Pneumococcal pneumonia is a major killer of children worldwide. Acute lower respiratory infection (ALRI) causes up to 15% of early childhood deaths annually. Some pediatric populations, such as children in Papua New Guinea (PNG), suffer more severe ALRI than others. Most ALRI in PNG children is pneumococcal in origin. While increased ALRI severity may be attributed to environmental factors, we hypothesized that some populations could harbor genetic variants that increase susceptibility. By sequencing pediatric cases of pneumococcal ALRI and control samples, we identified a single nucleotide variant (SNV) in the gene COQ6 that may underlie severe pneumococcal ALRI susceptibility. COQ6 encodes coenzyme q6, which is required to synthesize CoQ, a membrane lipid enriched in mitochondria that has a critical function in cellular ATP generation. Reduced CoQ has been reported in critically ill patients, and CoQ-associated metabolic defects may underlie diverse disease states, such as metabolic syndrome and Parkinson's disease. COQ6, like all enzymes in the CoQ biosynthetic pathway, is highly conserved from yeast to mammals. Thus, the SNV, which converts a conserved aspartate to a tyrosine (D?Y) residue, occurs in a biosynthetic pathway essential to mitochondrial bioenergetics, disruption of which results in multiple pathophysiological conditions. We generated two model systems to show that the D?Y coding change (termed COQ6D?Y) results in dysfunctional COQ6. First, yeast expressing only the human COQ6D?Y cannot use glycerol as a carbon source, while control yeast expressing the wild-type human COQ6 can, indicating that COQ6D?Y impairs CoQ production and thus mitochondrial ATP production. Second, we generated a new mouse model, using CRISPR to introduce the analogous D?Y SNV into the conserved endogenous murine Coq6 locus. Animals have been back-crossed, and homozygous Coq6D?Y mice from two founder lines exhibited increased mortality and increased bacterial dissemination following lung infection with pneumococcus. We therefore have strong preliminary data suggesting that the COQ6D?Y SNV contributes to increased severity of pneumococcal ALRI in children.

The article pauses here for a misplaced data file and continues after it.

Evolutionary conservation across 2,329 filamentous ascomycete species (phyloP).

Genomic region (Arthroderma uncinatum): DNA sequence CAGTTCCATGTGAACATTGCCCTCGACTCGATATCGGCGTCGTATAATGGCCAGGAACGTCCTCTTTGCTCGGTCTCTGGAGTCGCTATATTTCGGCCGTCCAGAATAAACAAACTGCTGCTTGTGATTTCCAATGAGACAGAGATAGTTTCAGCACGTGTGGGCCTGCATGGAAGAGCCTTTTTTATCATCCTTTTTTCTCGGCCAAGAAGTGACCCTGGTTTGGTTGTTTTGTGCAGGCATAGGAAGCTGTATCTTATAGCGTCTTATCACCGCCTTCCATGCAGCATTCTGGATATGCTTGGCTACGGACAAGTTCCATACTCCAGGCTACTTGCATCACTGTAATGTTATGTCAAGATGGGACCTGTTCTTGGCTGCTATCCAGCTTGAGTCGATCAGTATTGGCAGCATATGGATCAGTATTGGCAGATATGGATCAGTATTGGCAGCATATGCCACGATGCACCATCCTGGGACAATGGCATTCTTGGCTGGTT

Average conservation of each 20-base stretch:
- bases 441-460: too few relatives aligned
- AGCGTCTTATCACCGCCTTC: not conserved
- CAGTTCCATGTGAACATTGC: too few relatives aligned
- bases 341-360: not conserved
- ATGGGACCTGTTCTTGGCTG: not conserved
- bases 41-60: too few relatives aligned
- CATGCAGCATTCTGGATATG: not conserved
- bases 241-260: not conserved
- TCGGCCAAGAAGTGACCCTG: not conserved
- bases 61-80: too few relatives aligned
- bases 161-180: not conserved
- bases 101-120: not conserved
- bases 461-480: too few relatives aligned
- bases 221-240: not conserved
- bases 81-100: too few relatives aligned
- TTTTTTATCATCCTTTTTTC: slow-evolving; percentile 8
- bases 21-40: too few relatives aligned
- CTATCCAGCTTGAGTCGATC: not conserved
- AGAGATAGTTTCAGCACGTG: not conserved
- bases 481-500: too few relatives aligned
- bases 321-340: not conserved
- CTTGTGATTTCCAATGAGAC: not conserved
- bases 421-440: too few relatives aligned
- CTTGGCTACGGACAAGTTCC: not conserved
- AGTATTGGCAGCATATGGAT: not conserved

In Aim 1, we will use our established yeast model to elucidate how COQ6D?Y disrupts CoQ biosynthesis.
In Aim 2, we will i) use our established mouse model to define the pathophysiological effects of Coq6D?Y on the host immune response and on lung tissue, ii) test whether Coq6D?Y impacts the function of hematopoietic cells, non-hematopoietic cells, or both, and iii) test if exogenous therapy with CoQ can rescue mice expressing Coq6D?Y during pneumococcal infection. Completion of this proposal will support a future R01 application probing the molecular mechanism by which COQ6D?Y disrupts CoQ biosynthesis and therefore mitochondrial metabolism ? providing fundamental knowledge applicable to diverse diseases. This study will also lay the groundwork essential to developing new adjunctive therapies to improve ALRI outcomes in pediatric populations.

Public Health Relevance

This proposal studies a new genetic variant found in children with increased susceptibility to pneumonia. The variant is in a gene essential to CoQ biosynthesis, also called ubiquinol, which is found in all mitochondrial membranes. CoQ plays important roles in many diseases, such as diabetes, metabolic syndrome and sepsis. By using newly developed models in mice and yeast, we will determine if this variant causes children to be more susceptible to pneumonia, if CoQ might be useful in treating children with pneumonia, and establish new models for illuminating a fundamental biochemical pathway important in many other diseases.

National Institute of Health (NIH)
National Institute of Allergy and Infectious Diseases (NIAID)
Exploratory/Developmental Grants (R21)
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Lung Cellular, Molecular, and Immunobiology Study Section (LCMI)
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Lu, Kristina
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Washington University
Schools of Medicine
Saint Louis
United States
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